Faithful Paradox

Hear a short recap of the Sunday service:

Watch the 11 AM Celebration of the Holy Eucharist

Watch the 6 PM Community Eucharist

Father Ousley preached on February 7 and his sermon can be watched in the Facebook Live videos above.  Father Beddingfield’s remarks on the day follow here:  

One dictionary defines Paradox as “a statement that is seemingly contradictory or opposed to common sense and yet is perhaps true.”

If we say that “Less is more,” we’re speaking in paradoxical language.

In some contexts, faith itself can seem paradoxical. We speak of dying in order to rise; of doubt or despair leading to faith and hope.

Paradox, as a concept, in some ways, ran throughout the day at Holy Trinity on Sunday, February 7.

Father Ousley’s sermon primarily focused on the Epistle from 1 Corinthians 9:16-23, in which St. Paul speaks of the paradox of making himself a servant or slave, in order that he might be free. This is key to understanding Paul—so many of the aspects of his thinking or theology that seem counter cultural to liberal 21st century America were actually meant to allow people to live more freely in their 1st century context.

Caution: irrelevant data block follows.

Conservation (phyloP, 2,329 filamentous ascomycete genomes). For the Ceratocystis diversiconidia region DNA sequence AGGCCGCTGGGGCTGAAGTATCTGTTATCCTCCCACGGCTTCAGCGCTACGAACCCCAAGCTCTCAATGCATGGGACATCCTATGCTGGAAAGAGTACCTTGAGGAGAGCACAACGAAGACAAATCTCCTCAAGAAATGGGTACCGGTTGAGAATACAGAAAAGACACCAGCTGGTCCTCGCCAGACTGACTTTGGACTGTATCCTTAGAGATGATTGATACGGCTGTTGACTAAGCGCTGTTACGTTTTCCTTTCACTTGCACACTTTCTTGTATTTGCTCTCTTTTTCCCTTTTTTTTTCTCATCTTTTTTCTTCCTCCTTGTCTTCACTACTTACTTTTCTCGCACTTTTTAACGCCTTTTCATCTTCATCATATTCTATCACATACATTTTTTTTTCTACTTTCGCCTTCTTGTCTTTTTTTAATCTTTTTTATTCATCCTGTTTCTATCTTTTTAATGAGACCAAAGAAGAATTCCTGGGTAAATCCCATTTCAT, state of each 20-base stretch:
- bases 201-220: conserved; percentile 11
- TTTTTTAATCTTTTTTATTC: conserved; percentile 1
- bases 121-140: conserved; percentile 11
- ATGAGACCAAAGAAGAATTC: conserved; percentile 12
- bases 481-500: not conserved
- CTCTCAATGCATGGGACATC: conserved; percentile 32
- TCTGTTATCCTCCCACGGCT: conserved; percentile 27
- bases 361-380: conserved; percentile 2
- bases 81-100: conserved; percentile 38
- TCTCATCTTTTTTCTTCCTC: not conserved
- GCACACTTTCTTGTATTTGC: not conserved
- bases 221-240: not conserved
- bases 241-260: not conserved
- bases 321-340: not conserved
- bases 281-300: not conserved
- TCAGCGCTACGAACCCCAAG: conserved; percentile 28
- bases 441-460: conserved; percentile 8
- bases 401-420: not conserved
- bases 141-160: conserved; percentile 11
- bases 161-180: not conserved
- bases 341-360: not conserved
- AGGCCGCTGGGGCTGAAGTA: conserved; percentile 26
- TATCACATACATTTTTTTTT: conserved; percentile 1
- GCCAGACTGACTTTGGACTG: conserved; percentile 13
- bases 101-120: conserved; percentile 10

Some in our day might look at those of us to seek to follow Christ—the certain things we do and don’t do—and not understand that through Christian discipline, we experience freedom – freedom from having to keep up with our neighbor, freedom from having to own or do the latest thing, and freedom from bondage to whatever is the current slogan, mood, political or religious trend.

The word “religion” comes from the Latin, religare, meaning to tie—and so by tying ourselves to Christ, we’re free to love and live fully in God’s image.

In the Adult Education hour today, we began discussing the book Reaching Out by Henri Nouwen. Nouwen talks about the paradox of how coming to grips with the deep loneliness that is a part of the human experience can be transformed into what he calls solitude. And by embracing an inner solitude, we’re then better able to be in relationship with another person, with our families, and in community with all kinds of people.

Not everyone appreciates the paradoxes of our faith—some people need things to be black or white, one way or the other. But as Christ himself navigated the seemingly contradictory in his day, with his presence, we too, will have faith to move through darkness into light, through disappointment into hope, and even through death into eternal life.

Let us pray: Set us free, O God, from the bondage of our sins, and give us the liberty of that abundant life which you have made known to us in your Son our Savior Jesus Christ; who lives and reigns with you, in the unity of the Holy Spirit, one God, now and for ever. Amen.

About John F. Beddingfield

Rector of The Church of the Holy Trinity (Episcopal) in New York City on East 88th Street between 1st Ave and 2nd Ave.
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